Exhibition marks Sir Ed's anniversary
09 Jan 2009
Sir Edmund Hillary’s Everest conquering ice axe will go on display at the Auckland Museum tomorrow (10 January 2009) marking the first anniversary of his death.
The famed mountaineer’s life and death, on 11 January 2008, will also be remembered at Auckland’s Holy Trinity Cathedral, where his state funeral was held last year.
Ascent of Everest
The iconic ice axe was used by Hillary on the 1953 ascent of Everest when he and Sherpa Tenzing Norgay became the first men to reach the top of the world’s highest mountain.
Sir Edmund Hillary once said his mountaineering career began with the Alpine Journal route guide in one hand and an ice axe in the other.
During his historic ascent, Hillary determinedly swung this ice axe, cutting a stairway that took him to the pinnacle of the world.
Symbol of triumph
The axe was made by Claudius Simond (Chamonix, France) and purchased before the 1951 New Zealand Himalayan expedition. It has a European ash wood handle and a forged steel head and spike.
Hillary’s ice axe was the most enduring symbol of his triumph, said Auckland Museum director Vanda Vitali.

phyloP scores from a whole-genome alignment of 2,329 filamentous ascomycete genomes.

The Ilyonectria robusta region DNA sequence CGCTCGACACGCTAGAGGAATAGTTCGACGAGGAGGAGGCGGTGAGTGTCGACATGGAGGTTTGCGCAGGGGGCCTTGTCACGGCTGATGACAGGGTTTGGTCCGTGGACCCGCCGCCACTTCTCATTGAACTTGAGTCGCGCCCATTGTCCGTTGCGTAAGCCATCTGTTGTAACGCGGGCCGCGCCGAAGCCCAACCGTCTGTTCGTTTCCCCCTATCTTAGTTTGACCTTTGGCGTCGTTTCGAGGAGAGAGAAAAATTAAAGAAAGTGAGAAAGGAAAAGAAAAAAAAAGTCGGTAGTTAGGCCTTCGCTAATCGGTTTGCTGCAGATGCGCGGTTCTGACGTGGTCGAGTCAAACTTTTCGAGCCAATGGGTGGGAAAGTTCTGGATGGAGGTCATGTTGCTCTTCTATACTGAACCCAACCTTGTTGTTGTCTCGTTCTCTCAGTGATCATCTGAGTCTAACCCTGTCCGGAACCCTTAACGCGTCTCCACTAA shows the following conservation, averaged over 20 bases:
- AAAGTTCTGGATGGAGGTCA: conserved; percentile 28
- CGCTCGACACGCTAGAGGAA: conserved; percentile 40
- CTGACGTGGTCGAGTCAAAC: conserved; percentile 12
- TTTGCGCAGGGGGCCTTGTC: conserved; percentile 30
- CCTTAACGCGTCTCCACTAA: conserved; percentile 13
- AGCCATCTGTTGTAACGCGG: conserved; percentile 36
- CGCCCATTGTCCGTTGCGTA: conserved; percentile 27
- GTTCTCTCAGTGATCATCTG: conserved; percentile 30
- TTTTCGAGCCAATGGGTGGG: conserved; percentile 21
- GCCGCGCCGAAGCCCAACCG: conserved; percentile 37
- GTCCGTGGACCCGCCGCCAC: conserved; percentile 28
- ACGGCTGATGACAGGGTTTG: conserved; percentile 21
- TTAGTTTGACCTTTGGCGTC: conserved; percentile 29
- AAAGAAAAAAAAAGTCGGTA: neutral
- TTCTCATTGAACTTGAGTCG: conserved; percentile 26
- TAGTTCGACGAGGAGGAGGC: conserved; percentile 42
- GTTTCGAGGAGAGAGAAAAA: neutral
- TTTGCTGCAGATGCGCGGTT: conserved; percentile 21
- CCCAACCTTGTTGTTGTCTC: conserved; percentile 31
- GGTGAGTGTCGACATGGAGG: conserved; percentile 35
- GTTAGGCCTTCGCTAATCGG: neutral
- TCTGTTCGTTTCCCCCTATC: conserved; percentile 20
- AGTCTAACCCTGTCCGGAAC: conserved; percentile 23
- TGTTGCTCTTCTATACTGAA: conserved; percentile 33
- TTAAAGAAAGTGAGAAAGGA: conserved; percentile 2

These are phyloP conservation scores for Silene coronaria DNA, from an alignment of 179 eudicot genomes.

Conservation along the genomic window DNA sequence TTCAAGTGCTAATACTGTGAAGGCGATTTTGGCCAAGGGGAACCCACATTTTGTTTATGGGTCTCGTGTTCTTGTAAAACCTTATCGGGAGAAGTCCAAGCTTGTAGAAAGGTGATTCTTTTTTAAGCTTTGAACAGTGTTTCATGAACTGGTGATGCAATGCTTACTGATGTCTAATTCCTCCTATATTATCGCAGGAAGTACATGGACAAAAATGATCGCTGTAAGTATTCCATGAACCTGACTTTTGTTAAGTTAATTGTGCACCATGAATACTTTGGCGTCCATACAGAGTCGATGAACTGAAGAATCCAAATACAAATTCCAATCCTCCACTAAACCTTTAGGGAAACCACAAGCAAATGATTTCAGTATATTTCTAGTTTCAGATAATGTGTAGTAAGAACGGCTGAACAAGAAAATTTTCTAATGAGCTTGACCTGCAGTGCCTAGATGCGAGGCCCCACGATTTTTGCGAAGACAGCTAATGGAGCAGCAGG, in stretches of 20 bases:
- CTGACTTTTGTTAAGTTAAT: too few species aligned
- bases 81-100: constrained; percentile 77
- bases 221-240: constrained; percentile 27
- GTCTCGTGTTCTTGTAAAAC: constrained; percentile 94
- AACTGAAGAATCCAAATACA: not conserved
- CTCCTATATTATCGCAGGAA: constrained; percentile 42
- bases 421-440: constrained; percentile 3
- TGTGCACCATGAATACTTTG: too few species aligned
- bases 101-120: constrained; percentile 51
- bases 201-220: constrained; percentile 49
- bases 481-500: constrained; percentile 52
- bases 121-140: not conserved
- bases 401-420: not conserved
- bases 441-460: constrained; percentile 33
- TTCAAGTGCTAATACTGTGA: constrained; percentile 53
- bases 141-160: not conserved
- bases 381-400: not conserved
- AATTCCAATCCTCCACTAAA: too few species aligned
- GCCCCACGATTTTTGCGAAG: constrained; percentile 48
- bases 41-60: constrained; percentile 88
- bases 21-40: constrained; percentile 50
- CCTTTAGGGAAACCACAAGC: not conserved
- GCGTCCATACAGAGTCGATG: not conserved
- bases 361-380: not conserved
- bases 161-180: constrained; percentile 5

Donated by Sir Edmund’s widow, Lady June Hillary, the axe forms the centrepiece of an exhibit that also includes still and moving images of the extraordinary climb.
The exhibition will run for a month, after which the axe will go on permanent display in the museum.
At the cathedral, Sir Edmund’s name will be read out as part of church prayers on Sunday morning.
Sir Edmund’s Garter Banner from St George’s Chapel Windsor, Windsor Castle, is now hanging in St Mary’s church.
The banner was an ongoing reminder of Sir Edmund’s achievements, according to the cathedral’s Dean Ross Bay. People continued to visit St Mary’s in order to see the banner and to reflect on Sir Edmund’s life.
Before the state funeral in January 2008, thousands of people queued for hours at the cathedral to pay tribute to Sir Edmund.
Peter Hillary, son of Sir Edmund, said he and his family would be "heading for the hills" for the anniversary. "It will be a nice private family time in an environment that he really loved," Hillary said.
Sir Edmund was survived by his widow, Lady June Hillary; son, Peter and daughter, Sarah Hillary.
Peter Hillary carries on the charitable work in Nepal begun by his father. He spent about a month of the last year helping raise funds, and said he is "very committed to it".
Sir Ed worked tirelessly for the Sherpa people of Nepal, building many schools and hospitals. The Himalayan Trust, the New Zealand foundation that continues this work, is currently funding a programme to raise teaching standards in the schools.
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